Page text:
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Monday, April 1, 2019

Instructor Inspired to Become Educator through ACC Art Workshop

Instructor Inspired to Become Educator through ACC Art Workshop

Inspiration in art and in education can sometimes come from the most unlikely places. A chance encounter at a pottery workshop at Alvin Community College showed student Jacob Melgren what a career in art could be.

The inspiration from that visit motivated him to become an Art instructor himself at ACC.

“What inspired me about the workshop was the idea of being an artist seemed more real after vising a college studio,” he said. “Sometimes it was difficult to imagine art as a career while in high school, in some ways the visit helped me see what was possible.”

ACC offers pottery workshops to local high schools throughout the year. Dozens of students come to the studio to learn about spinning pots, clay sculpture, raku pottery and more.

Melgren attended a workshop nine years ago at the behest of his Friendswood ISD Art instructor Jan Nemitz.

“Jacob always had very creative ideas and always seemed to be searching for something unusual,” she said. “Jacob enjoyed working with his hands all the time.  He played with carving styrofoam cups, bending wires and putting things together that were inspired by his imagination. It’s thrilling and rewarding as his high school art teacher, to see a creative high school student advance to this level.”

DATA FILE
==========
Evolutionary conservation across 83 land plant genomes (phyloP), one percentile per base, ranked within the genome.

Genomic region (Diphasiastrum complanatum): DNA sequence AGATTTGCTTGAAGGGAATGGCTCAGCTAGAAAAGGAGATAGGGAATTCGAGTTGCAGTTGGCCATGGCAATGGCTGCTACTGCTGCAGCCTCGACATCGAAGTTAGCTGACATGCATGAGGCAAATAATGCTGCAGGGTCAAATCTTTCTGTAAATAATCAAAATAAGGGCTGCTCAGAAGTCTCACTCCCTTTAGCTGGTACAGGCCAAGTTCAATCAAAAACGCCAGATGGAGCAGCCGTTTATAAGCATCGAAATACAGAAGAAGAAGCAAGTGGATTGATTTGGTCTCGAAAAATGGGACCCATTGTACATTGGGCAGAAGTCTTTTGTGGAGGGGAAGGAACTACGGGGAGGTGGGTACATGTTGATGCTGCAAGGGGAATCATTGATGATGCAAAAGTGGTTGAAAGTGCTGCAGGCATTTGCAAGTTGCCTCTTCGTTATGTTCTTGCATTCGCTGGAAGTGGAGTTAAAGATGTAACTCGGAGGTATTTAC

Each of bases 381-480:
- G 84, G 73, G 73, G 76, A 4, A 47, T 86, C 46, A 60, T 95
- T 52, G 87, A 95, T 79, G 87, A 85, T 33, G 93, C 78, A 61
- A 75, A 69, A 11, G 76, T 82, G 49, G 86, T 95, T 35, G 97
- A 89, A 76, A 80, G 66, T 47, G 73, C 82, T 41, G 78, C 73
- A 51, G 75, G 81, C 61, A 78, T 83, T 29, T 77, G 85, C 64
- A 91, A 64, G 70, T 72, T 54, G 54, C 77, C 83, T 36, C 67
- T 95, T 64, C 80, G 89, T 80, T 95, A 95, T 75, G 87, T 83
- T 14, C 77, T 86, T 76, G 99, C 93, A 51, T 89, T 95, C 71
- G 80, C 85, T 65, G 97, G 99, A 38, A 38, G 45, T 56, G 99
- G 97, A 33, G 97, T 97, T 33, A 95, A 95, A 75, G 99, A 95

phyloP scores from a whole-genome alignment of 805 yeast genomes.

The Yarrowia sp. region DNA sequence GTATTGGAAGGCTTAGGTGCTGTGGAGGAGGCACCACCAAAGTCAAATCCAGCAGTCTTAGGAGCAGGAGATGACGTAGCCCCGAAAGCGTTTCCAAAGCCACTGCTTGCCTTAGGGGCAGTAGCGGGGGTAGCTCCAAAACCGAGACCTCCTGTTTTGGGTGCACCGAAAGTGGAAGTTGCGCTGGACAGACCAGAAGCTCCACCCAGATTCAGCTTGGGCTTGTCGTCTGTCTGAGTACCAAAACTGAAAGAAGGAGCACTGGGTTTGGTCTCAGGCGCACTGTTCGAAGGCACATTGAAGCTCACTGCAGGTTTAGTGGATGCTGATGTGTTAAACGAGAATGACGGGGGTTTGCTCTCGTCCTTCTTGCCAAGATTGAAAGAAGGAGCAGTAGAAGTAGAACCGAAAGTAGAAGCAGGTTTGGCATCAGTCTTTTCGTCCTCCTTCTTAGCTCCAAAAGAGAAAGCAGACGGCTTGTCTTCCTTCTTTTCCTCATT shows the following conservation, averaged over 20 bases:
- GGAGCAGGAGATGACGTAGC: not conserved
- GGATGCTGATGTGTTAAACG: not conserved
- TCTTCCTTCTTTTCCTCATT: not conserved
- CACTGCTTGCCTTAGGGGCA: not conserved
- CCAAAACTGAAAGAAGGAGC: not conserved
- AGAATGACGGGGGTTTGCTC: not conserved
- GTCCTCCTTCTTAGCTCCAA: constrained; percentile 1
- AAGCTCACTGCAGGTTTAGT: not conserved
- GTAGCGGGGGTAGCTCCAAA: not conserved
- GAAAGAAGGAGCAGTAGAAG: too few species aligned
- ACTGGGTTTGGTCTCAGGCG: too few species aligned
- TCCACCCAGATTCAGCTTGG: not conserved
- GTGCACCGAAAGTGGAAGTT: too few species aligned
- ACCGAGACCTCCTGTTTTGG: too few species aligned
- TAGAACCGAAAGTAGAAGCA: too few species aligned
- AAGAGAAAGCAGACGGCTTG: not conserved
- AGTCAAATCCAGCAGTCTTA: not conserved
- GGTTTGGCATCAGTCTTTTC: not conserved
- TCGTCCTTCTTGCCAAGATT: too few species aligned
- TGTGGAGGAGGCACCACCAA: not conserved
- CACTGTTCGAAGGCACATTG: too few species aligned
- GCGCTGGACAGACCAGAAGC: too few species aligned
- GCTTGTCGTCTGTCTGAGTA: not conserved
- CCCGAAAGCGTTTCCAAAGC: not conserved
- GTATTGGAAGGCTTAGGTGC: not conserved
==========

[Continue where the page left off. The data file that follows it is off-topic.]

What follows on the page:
While Melgren was talented, he had not yet considered pursuing a career in the Art field, Nemitz said. This gradually changed after he attended the ACC workshop.

“I was able to bring my advanced art students to learn how to throw pots on the wheel and to learn how to build with slabs of clay,” she said. “Jacob, and all of my art students, found this experience motivating and exciting.”

Melgren eventually decided to pursue an Art education career because it gave him an outlet for expression, which he hopes to share with his own students. He attended the University of Houston and received a Bachelor’s Degree in Arts. He then enrolled at the prestigious Art Institute of Chicago where earned a Masters in Fine Arts.

“I chose a career in the arts because I believe in its potential to impact people,” he said. “Sharing ideas through creative acts can give us clues to who we are, where we have been, and where we are going. These insights are invaluable to our culture and will continue to be so.”

While Nemitz is now retired, she continues to stay connected with ACC, taking pottery enrichment courses at the college.

“These courses are very enjoyable and filled with people creatively experimenting with clay,” she said. “These students are always searching for innovative techniques which is motivating for everyone.”

Melgren began working for the college in January and looks forward to passing on his passion for art to his students.

“I am very pleased to be working with ACC and sharing my knowledge with the community,” he said. “Working with such a friendly and welcoming team has been wonderful.”

Not long after he began teaching at ACC, the former teacher and her student had a chance to visit with each other where Melgren was first inspired, the pottery studio.

“I have cherished the opportunity to reconnect with my former teacher Jan,” Melgren said.

“It’s thrilling and rewarding as his high school art teacher, to see a creative high school student advance to this level,” Nemitz said.

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